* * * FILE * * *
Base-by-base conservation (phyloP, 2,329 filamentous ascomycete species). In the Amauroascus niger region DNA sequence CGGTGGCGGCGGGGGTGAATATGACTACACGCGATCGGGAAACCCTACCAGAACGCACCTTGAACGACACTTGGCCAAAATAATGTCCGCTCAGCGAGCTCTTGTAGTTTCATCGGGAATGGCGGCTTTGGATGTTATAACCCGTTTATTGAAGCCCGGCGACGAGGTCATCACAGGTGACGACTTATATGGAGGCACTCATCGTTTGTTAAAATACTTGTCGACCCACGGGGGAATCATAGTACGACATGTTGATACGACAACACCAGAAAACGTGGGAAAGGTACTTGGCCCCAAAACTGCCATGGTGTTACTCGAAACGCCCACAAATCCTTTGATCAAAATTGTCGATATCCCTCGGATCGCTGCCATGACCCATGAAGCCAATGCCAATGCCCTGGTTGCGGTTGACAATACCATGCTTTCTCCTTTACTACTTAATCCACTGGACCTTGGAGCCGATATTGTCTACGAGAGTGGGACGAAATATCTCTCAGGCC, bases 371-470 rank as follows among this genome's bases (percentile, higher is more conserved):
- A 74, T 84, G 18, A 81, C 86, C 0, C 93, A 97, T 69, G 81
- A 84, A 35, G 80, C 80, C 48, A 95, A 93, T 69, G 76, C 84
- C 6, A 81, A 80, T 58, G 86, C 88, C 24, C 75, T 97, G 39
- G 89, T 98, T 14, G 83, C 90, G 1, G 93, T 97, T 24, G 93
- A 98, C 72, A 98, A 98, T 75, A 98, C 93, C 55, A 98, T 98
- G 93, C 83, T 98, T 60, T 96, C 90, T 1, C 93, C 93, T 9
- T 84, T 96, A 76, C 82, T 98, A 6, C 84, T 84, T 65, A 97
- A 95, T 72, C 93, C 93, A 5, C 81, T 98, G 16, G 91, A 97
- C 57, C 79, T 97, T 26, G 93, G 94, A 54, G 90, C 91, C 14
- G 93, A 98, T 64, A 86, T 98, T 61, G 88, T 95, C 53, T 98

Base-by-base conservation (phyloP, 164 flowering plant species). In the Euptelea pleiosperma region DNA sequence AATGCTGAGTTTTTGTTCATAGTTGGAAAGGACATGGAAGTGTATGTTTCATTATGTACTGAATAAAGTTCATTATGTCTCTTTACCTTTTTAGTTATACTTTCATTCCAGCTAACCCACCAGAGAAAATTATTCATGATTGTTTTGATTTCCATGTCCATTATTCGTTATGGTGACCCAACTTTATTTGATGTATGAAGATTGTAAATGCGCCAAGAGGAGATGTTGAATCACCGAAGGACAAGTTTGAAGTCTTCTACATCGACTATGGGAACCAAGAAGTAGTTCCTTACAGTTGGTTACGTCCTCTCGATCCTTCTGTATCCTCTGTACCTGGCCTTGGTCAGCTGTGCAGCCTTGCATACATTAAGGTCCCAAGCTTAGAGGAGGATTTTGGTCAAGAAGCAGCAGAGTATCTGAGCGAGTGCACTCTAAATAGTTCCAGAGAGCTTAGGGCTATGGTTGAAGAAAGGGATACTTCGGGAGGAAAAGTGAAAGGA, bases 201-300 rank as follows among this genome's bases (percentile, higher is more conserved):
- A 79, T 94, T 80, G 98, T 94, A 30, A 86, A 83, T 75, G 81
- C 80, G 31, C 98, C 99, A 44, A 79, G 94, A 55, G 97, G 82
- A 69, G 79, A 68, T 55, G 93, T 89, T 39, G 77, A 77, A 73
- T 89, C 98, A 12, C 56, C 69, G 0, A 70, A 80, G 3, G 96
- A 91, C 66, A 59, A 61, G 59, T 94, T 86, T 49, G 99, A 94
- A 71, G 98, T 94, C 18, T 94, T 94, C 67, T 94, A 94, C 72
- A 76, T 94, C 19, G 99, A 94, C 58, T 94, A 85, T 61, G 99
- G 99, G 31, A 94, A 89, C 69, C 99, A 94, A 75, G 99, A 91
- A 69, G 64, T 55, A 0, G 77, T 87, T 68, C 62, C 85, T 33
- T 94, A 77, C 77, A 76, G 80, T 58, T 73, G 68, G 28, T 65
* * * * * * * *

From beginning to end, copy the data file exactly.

Base-by-base conservation (phyloP, 2,329 filamentous ascomycete species). In the Amauroascus niger region DNA sequence CGGTGGCGGCGGGGGTGAATATGACTACACGCGATCGGGAAACCCTACCAGAACGCACCTTGAACGACACTTGGCCAAAATAATGTCCGCTCAGCGAGCTCTTGTAGTTTCATCGGGAATGGCGGCTTTGGATGTTATAACCCGTTTATTGAAGCCCGGCGACGAGGTCATCACAGGTGACGACTTATATGGAGGCACTCATCGTTTGTTAAAATACTTGTCGACCCACGGGGGAATCATAGTACGACATGTTGATACGACAACACCAGAAAACGTGGGAAAGGTACTTGGCCCCAAAACTGCCATGGTGTTACTCGAAACGCCCACAAATCCTTTGATCAAAATTGTCGATATCCCTCGGATCGCTGCCATGACCCATGAAGCCAATGCCAATGCCCTGGTTGCGGTTGACAATACCATGCTTTCTCCTTTACTACTTAATCCACTGGACCTTGGAGCCGATATTGTCTACGAGAGTGGGACGAAATATCTCTCAGGCC, bases 371-470 rank as follows among this genome's bases (percentile, higher is more conserved):
- A 74, T 84, G 18, A 81, C 86, C 0, C 93, A 97, T 69, G 81
- A 84, A 35, G 80, C 80, C 48, A 95, A 93, T 69, G 76, C 84
- C 6, A 81, A 80, T 58, G 86, C 88, C 24, C 75, T 97, G 39
- G 89, T 98, T 14, G 83, C 90, G 1, G 93, T 97, T 24, G 93
- A 98, C 72, A 98, A 98, T 75, A 98, C 93, C 55, A 98, T 98
- G 93, C 83, T 98, T 60, T 96, C 90, T 1, C 93, C 93, T 9
- T 84, T 96, A 76, C 82, T 98, A 6, C 84, T 84, T 65, A 97
- A 95, T 72, C 93, C 93, A 5, C 81, T 98, G 16, G 91, A 97
- C 57, C 79, T 97, T 26, G 93, G 94, A 54, G 90, C 91, C 14
- G 93, A 98, T 64, A 86, T 98, T 61, G 88, T 95, C 53, T 98

Base-by-base conservation (phyloP, 164 flowering plant species). In the Euptelea pleiosperma region DNA sequence AATGCTGAGTTTTTGTTCATAGTTGGAAAGGACATGGAAGTGTATGTTTCATTATGTACTGAATAAAGTTCATTATGTCTCTTTACCTTTTTAGTTATACTTTCATTCCAGCTAACCCACCAGAGAAAATTATTCATGATTGTTTTGATTTCCATGTCCATTATTCGTTATGGTGACCCAACTTTATTTGATGTATGAAGATTGTAAATGCGCCAAGAGGAGATGTTGAATCACCGAAGGACAAGTTTGAAGTCTTCTACATCGACTATGGGAACCAAGAAGTAGTTCCTTACAGTTGGTTACGTCCTCTCGATCCTTCTGTATCCTCTGTACCTGGCCTTGGTCAGCTGTGCAGCCTTGCATACATTAAGGTCCCAAGCTTAGAGGAGGATTTTGGTCAAGAAGCAGCAGAGTATCTGAGCGAGTGCACTCTAAATAGTTCCAGAGAGCTTAGGGCTATGGTTGAAGAAAGGGATACTTCGGGAGGAAAAGTGAAAGGA, bases 201-300 rank as follows among this genome's bases (percentile, higher is more conserved):
- A 79, T 94, T 80, G 98, T 94, A 30, A 86, A 83, T 75, G 81
- C 80, G 31, C 98, C 99, A 44, A 79, G 94, A 55, G 97, G 82
- A 69, G 79, A 68, T 55, G 93, T 89, T 39, G 77, A 77, A 73
- T 89, C 98, A 12, C 56, C 69, G 0, A 70, A 80, G 3, G 96
- A 91, C 66, A 59, A 61, G 59, T 94, T 86, T 49, G 99, A 94
- A 71, G 98, T 94, C 18, T 94, T 94, C 67, T 94, A 94, C 72
- A 76, T 94, C 19, G 99, A 94, C 58, T 94, A 85, T 61, G 99
- G 99, G 31, A 94, A 89, C 69, C 99, A 94, A 75, G 99, A 91
- A 69, G 64, T 55, A 0, G 77, T 87, T 68, C 62, C 85, T 33
- T 94, A 77, C 77, A 76, G 80, T 58, T 73, G 68, G 28, T 65